Writing on Religion | Foundations for rebuilding
As I write this on Thursday night, the national death toll from COVID-19 is racing toward 90,000. The unemployment rate is 14.7 percent, the highest rates since the Great Depression.
Calamities tend to devastate those already sick, poor and vulnerable. COVID-19 has been no different. It has devastated elderly populations in nursing homes and immigrants working in close quarters in Midwestern meat processing plants.
Of course, the economic devastation — more than 36 million people losing their jobs — has spread pain far and wide. A woman on Wednesday at an area food pantry I volunteer with typified this.
"I hate coming here," she said. "But I lost my job and my stimulus check hasn't come yet. So here I am."
Opportunity for renewal?
I've wondered if these catastrophic times will lead to a changed mindset in America. Could we as a people emerge less self-obsessed, more concerned with the well-being of others; less materialistic and more spiritual?
Yet, even though I am an active Christian I am hesitant to extend my hopes beyond "more spiritual" to "more religious." Too much depends on what you mean by religion. Take Christianity, for instance. Do you mean primarily invoking divine help in following the rules and becoming prosperous and comfortable? Or do you mean taking risks to follow Jesus and serve the poor and vulnerable, with a willingness to give up some comfort for the sake of a better world?
Our nation was already very polarized even before COVID-19. Christianity means very different things to different people. Does it include the concern for the natural world and climate of St. Francis of Assisi and Pope Francis? Or does it rather leave climate totally in God's hands and dismiss overwhelming evidence of human impact on the environment? Are the poor blessed, as Jesus said, or are poor people lazy, with bad habits deserving of punishment?
Finally, does Christianity in the United States mean unfettered capitalism, a military budget greater than the next seven countries combined, and a white majority population? This may be a common liberal caricature of politically conservative Christianity today, but there is evidence that this is more than merely a cheap shot. The ongoing harsh treatment of our fellow Christians fleeing persecution and seeking entry at our southern border makes one pause.
I'm frequently struck by how often non-believers expect Christians to live up to the teachings of the one they claim to follow. Where is the love? they ask. Where is the forgiveness? Where is the generosity? Where is the non-violence?
From a practical, on-the-ground standpoint, the future of organized religion in this polarized and traumatized nation seems as uncertain as everything else.
The center cannot hold. We need a new mindset, shared convictions about our common life together we can embrace as a people, a shored up foundation for our civilization, built from insights old and new.
Religious people with religious convictions and many centuries of wisdom and sanctity in their traditions could help inform this rebuilding. But for some it will take joining the discussion with an unaccustomed humility.
Most ancient text
Last summer I read a short book of essays by the acclaimed Israeli author Amos Oz. Published in 2018, "Dear Zealots," addresses fanaticism and division in his homeland similar to that in the United States. Oz, who died in late 2018, also examines hotly contested issues of national and cultural identity.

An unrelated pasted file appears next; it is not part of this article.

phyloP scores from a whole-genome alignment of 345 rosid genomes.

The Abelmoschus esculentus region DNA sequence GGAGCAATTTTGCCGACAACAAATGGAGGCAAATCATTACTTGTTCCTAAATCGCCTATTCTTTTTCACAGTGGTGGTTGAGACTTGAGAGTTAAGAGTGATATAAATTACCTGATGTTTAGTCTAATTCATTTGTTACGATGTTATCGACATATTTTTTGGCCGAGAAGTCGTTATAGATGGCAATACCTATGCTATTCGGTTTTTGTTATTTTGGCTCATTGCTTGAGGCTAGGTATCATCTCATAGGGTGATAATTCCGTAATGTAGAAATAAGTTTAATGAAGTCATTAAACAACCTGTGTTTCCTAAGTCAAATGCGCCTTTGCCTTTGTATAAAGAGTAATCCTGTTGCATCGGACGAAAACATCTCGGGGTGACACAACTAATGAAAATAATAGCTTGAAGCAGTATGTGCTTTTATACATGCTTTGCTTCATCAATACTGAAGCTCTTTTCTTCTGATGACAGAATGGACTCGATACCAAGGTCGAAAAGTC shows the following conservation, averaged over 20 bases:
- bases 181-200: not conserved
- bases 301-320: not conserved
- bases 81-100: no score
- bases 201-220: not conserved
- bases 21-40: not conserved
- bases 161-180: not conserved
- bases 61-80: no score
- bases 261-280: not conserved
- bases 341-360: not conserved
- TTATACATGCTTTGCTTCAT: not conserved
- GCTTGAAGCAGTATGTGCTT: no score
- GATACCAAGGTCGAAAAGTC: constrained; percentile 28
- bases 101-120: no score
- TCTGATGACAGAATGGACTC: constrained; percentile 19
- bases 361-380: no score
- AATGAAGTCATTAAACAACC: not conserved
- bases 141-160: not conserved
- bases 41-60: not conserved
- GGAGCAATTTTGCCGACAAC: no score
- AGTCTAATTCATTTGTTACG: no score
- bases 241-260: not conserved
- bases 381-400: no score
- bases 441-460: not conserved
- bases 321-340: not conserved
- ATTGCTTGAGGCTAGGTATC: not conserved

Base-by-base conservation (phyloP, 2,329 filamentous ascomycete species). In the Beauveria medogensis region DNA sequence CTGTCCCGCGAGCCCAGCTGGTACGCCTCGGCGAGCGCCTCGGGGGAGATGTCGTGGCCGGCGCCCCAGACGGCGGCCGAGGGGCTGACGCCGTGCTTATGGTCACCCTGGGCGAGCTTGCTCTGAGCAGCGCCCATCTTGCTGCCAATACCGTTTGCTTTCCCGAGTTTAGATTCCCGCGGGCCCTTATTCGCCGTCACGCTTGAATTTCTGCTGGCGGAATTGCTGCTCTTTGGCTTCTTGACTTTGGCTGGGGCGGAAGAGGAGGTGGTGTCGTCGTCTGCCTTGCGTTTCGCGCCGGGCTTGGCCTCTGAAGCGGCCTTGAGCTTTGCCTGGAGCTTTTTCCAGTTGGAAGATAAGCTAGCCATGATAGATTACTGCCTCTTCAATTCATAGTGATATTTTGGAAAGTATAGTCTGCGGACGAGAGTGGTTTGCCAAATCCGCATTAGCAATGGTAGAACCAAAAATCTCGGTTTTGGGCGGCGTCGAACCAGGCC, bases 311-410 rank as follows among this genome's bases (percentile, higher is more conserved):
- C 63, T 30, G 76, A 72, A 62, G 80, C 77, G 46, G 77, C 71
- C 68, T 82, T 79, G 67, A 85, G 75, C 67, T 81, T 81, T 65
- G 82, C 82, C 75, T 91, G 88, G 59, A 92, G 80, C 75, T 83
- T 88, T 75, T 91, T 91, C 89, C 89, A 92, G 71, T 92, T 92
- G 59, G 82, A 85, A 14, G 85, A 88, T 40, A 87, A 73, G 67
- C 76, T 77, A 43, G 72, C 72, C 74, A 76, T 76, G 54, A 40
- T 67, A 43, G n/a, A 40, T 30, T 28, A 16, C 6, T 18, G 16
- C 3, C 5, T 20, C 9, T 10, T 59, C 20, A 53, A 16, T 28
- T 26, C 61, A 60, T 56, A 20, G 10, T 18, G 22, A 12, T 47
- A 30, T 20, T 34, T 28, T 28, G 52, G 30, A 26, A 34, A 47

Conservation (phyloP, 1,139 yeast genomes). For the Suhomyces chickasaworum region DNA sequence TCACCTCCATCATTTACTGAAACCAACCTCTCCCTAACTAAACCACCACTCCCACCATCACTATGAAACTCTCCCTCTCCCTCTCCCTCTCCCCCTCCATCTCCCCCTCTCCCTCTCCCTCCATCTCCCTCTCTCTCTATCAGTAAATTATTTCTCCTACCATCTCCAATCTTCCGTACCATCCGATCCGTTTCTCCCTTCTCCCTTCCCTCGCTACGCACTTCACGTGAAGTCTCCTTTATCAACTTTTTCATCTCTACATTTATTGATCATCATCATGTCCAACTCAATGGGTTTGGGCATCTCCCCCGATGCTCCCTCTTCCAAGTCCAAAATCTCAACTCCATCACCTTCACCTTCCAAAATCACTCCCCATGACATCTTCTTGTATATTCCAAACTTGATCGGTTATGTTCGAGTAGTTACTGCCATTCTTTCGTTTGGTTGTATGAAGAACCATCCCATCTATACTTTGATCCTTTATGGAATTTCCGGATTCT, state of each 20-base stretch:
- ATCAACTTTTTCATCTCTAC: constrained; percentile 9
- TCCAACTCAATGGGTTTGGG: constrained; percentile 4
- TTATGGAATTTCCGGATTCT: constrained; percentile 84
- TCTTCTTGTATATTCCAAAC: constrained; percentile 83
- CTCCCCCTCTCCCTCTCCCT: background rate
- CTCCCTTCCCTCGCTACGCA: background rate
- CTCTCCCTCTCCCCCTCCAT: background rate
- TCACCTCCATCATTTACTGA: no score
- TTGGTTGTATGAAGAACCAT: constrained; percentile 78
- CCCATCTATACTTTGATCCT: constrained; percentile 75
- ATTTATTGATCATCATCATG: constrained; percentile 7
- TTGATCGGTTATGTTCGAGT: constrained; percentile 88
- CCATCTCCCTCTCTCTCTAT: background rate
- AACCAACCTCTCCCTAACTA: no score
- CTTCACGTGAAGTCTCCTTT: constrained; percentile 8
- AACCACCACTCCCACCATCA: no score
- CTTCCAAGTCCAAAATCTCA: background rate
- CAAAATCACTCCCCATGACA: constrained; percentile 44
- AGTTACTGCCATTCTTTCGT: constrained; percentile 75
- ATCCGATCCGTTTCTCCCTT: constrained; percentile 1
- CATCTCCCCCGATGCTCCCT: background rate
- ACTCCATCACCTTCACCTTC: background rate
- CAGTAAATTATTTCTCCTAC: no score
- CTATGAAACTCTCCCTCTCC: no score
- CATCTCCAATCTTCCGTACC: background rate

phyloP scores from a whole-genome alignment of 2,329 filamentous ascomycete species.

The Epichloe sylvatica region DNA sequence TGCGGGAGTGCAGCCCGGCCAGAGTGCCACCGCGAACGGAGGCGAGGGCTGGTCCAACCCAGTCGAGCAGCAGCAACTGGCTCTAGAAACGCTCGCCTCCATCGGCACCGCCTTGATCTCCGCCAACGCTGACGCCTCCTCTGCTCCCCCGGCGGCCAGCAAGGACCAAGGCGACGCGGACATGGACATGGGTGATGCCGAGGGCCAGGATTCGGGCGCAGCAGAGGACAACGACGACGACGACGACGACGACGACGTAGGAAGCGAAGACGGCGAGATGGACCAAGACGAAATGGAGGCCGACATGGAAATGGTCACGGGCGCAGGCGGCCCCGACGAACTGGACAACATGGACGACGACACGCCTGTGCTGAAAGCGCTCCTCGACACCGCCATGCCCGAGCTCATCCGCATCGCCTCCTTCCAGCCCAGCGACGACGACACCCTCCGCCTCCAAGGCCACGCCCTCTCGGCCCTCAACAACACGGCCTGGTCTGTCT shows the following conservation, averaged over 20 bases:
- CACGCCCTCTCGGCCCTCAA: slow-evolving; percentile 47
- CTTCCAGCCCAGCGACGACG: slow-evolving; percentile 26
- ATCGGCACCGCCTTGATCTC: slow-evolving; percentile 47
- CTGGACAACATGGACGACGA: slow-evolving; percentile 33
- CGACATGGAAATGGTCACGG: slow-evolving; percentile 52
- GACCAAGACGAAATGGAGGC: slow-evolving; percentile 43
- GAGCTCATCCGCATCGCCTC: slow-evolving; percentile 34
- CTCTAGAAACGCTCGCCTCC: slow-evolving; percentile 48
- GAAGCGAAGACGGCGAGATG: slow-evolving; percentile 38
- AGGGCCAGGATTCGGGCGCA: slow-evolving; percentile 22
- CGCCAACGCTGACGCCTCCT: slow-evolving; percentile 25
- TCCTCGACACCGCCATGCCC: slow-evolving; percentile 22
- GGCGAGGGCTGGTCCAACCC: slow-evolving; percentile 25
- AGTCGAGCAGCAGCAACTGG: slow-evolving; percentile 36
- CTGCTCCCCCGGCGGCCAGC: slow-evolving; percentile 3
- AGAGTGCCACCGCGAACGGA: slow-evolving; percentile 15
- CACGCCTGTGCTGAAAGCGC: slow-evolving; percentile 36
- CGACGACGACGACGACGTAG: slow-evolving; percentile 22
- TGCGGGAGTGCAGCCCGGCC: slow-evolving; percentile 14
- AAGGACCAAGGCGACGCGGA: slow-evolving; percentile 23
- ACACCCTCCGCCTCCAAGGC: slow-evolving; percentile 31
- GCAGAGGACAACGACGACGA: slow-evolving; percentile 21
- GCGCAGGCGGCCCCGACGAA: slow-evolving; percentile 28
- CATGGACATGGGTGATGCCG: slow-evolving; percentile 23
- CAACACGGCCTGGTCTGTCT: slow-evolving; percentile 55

"What is the heart of Judaism?" he asks. "What is the deepest and most distinct core of Jewish heritage?"
Oz points to the Hebrew inscription on a 6 inch by 6 inch pottery shard found in 2008 during archaeological excavation at a place called Khirbet Qeiyafa. This historic find is the earliest known Hebrew writing. It dates from the 10th century BCE and indicates the Kingdom of Israel already existed at that time.
Here is what the inscriptions says: "You shall not do it, but worship God. Judge the slave and the widow. Judge the orphan and the stranger. Plead for the infant, plead for the poor and the widow. Rehabilitate the poor at the hands of the king. Protect the poor and the slave. Support the stranger."
A press release from the University of Haifa about the inscription notes the inscription is similar in content to biblical scriptures such as Isaiah 1:17, Psalms 72:3 and Exodus 23:3, "but it is clear that it is not copied from any biblical text."
Writes Oz, "The inscription's fundamental idea is repeated many times in the Torah, in the words of the prophets, and in Jewish heritage But this Hebrew inscription is likely the most ancient one. More ancient than the wisdom of ancient Greece. Older than Rome and all its glory."
He adds, "More than three thousand years ago there was a culture here that saw fit to demand from the strong that they respect the weak. It demanded not only charity (tzedaka) but also justice (tzedek) — two words in Hebrew, unlike in other languages, are closely connected. It demanded this justice not only from rulers, but from every human being."
I did not know about this inscription until I read it in "Dear Zealots." It excited me because this find runs so contrary to the dismissal of "social justice" by so many Christians as at best a peripheral concern. Actually, it is ancient, it is biblical, and it is central.
Such solid nuggets of our spiritual heritage could be part of a new foundation for our life together. Religious faith, whether adhered to in all of its elements, or just scoured for practical wisdom, offers us many such life-giving insights.
Mark Rondeau is the Banner's night editor and religion editor. He can be reached at email@example.com
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